> from the mouth of experience knowing all the automated QA checks my rhel
> packages must pass prior to each update), and there was never an
> assumption that it would catch *all* issues. In fact the suggestion
> that automated QA would need to catch *all* issues before the proposal
> meets your approval makes it very apparent how disingenuous your stance
> on this proposal is.

Jesse is proposing to have automated QA as the ONLY filter for packages to
go to a supposedly "consumable" repository. So I replied that this cannot
work because it cannot catch all issues. At the very least, the maintainer
must be able to manually flag things as not being suitable for the
"consumable" repository just yet. And to have something consumable enough to
replace (at least for a class of users) releases, something like updates-
testing is needed. (No, I don't think ALL updates need to go through
updates-testing. There are several cases where I think pushing directly to
stable is the correct solution. But that doesn't mean that updates-testing
is useless nor that users who want non-conservative updates want untested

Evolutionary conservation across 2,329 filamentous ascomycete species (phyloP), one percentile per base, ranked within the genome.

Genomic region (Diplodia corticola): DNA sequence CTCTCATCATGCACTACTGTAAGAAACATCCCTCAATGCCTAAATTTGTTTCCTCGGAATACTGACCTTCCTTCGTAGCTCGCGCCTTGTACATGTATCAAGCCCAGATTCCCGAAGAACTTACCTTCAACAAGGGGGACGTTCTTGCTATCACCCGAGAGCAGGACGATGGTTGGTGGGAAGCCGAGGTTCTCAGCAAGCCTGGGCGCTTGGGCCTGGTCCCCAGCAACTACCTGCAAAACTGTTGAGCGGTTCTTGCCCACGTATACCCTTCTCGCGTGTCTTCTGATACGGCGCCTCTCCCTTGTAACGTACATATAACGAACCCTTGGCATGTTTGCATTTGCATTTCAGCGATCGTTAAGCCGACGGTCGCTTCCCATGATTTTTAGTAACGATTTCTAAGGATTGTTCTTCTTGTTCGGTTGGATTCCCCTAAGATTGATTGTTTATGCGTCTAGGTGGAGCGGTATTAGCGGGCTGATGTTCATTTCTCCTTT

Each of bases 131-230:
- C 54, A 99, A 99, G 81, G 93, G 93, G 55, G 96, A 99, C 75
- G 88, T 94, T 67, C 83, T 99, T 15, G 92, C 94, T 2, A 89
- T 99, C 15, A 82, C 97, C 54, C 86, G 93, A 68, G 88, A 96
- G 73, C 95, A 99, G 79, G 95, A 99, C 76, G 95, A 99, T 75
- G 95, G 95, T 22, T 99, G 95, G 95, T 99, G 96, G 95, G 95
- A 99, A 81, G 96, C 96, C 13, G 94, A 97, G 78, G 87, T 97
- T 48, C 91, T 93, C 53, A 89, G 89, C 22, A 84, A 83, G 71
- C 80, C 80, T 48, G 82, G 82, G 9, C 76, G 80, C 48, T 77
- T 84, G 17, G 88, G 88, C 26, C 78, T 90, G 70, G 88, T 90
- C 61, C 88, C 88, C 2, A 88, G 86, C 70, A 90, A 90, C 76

updates!)

> FACT: the semi-rolling update model you so love today is not foolproof
> and does not keep users from experiencing periodic, occasional breakage
> (see KDE update thread).
> FACT: you are strongly in support of the current semi-rolling model that
> you practice today (see multiple threads).
> FACT: you have purported that even with things occasionally breaking as
> they did on the recent KDE update, that these things are impossible to
> prevent 100% and that the system is working "as designed" (see KDE
> thread).

I still think we did the right thing pushing KDE 4.4.0. It fixed a lot more
issues than it caused. (Upstream counts thousands of fixed bugs.) And for
many people it just works. There's that slight annoyance in the form of a
message box when starting up kdepim apps which can be easily worked around
(either just click it away, or enable Nepomuk and have it gone for good),
and which should be solved for good with the kde-settings update we're
pushing (Nepomuk will be enabled by default), but other than that, I haven't
seen any widespread issues. It's NOT an update like KDE 3 to 4 which would
be insane to push to a stable release.

I'll also point out that 4.4.0 has been through a lot of testing, we've had
prereleases in Rawhide and kde-redhat unstable, then 4.4.0 itself was also
tested for more than 2 weeks before we declared it stable. During all this
time, we fixed several regressions (and a few other bugs). The stuff which
was in Rawhide is NOT something I'd have wanted on my production machines!